Wednesday, March 30, 2011

Cider Batch 2 conclusion

A couple of nights ago Rosanna and I opened a bottle of my homemade cider. It was fantastic. Very dry, dense tiny bubbles, and packed a strong kick. It was great. I started initial fermentation on that cider on January 7th, so that means it has been a process of about 2.5 months for the cider to fully mature.

Here is the recipe in bold for posterity, and I'll interject with some explanations throughout.

4.75 gal Apple Juice
3.75 lbs white sugar
1 packet Champagne yeast
Potential Alcohol 11%
Cloudy orange coloring.

The potential alcohol is measured using a tool called a hydrometer. A hydrometer measures the gravity of a liquid in relation to the gravity of water. In lay-mans terms, water is measured as zero on a hydrometer, sugar adds density to the mixture, which the yeast will eat and turn into alcohol. So in this case my initial reading told me that I had a gravity of 1.081 or 11% potential alc. If the yeast eats all of the sugar, I would end up with an actual 11% alc. content cider.

Within 24 hrs a thick Krausen appeared, after cleaning the airlock a vigorous bubbling started within 72 hrs.

Krausen is the foam that erupts out of a just started batch of cider or beer. Unfortuneately I didn't get a picture of this ciders krausen, but here is someone elses:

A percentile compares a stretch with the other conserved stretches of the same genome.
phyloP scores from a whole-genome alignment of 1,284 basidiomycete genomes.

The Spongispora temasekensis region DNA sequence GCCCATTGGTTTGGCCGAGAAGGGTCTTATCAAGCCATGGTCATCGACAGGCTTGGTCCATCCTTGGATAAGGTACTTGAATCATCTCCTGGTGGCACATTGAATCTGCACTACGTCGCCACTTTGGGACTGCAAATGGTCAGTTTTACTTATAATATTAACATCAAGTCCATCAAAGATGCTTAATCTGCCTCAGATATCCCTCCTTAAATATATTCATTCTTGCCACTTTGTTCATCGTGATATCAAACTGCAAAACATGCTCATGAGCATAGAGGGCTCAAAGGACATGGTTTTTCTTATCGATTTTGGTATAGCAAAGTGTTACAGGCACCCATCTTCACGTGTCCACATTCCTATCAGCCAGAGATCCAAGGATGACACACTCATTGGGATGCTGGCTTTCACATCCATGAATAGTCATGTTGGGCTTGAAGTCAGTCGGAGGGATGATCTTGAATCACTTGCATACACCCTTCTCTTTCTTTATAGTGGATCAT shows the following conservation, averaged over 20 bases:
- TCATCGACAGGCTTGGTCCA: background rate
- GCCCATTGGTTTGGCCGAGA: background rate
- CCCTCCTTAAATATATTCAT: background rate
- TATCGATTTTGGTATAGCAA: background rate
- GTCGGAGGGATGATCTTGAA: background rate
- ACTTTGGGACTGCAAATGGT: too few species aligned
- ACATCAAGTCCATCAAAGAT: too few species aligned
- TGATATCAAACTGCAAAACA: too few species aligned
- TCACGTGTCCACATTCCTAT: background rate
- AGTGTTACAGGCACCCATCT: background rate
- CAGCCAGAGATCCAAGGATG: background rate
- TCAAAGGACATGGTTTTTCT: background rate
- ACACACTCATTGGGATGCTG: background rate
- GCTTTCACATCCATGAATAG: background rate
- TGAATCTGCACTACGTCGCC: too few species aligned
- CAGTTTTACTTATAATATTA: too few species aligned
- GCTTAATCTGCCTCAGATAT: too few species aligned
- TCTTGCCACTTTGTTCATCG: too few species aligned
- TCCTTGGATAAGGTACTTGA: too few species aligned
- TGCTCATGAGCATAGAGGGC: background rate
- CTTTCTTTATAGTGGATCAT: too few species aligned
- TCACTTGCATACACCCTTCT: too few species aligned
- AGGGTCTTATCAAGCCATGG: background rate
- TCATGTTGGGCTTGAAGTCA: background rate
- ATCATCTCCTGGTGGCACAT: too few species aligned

(Photo from the Phillyist)

First Racking
Potential alc.= 1%
therefore actual alc.= 10%
Significant Calrifying,moderate bubbling, strong apple scent from airlock

When brewing, the dead yeast and plant matter sinks to the bottom of the carboy. This gunk is called Lees. This is why I started with a cloudy mixture and over time it naturally clarifies. If a brew is left too long on the lees it can acquire what I've seen described on some websites as a "fecal taste". Gross. Racking is the process of moving the good stuff off of the lees into another clean container. Since all of the lees have now settled nicely on the bottom of the carboy it would be counterproductive to just pour out the cider so you have to remove it in such a way that doesn't disturb anything.

Racking when it comes down to it is just like siphoning gas. One hose goes from the first carboy into another, some sucking action, and everything transfers over nice and easy.

Second Racking / Bottling
Potential Alc. = .5%
Actual alc. =~11%
added 1 cup corn sugar and 1 cup water for back carbonation
approx. 17 500ml bottles, 6 large mason jars, and a couple of random growlers.
Very clear amber coloring, sweet taste, weak fizz.

When corn sugar is added to a brew at the moment of bottling, the yeast fires up again and starts making CO2. Some people get impatient at this point and add too much sugar or a pinch too much of fresh yeast and the result is referred to as "bottle bombs".

C'est Magnifique!

Tomorrow I will have post about my next alcohol endeavor, here is a hint:


  1. Awesome!

    Can I try some at the next monday you will be attending?

  2. Blueberries are great for making liquors. There is some kind of natural yeast on them that works well. I have never tried it myself. However I had a friend a while back made an amazing blueberry liquor. She used it in cocktails, over pancakes and even over ice cream.

  3. Hey, if you are a medium-big brewer, I recommend you to invest in a bottle washing machine. It will be easier and faster for you !


  4. Hi I will follow your tip and get a washing machine.. Ill give a review on that furthermore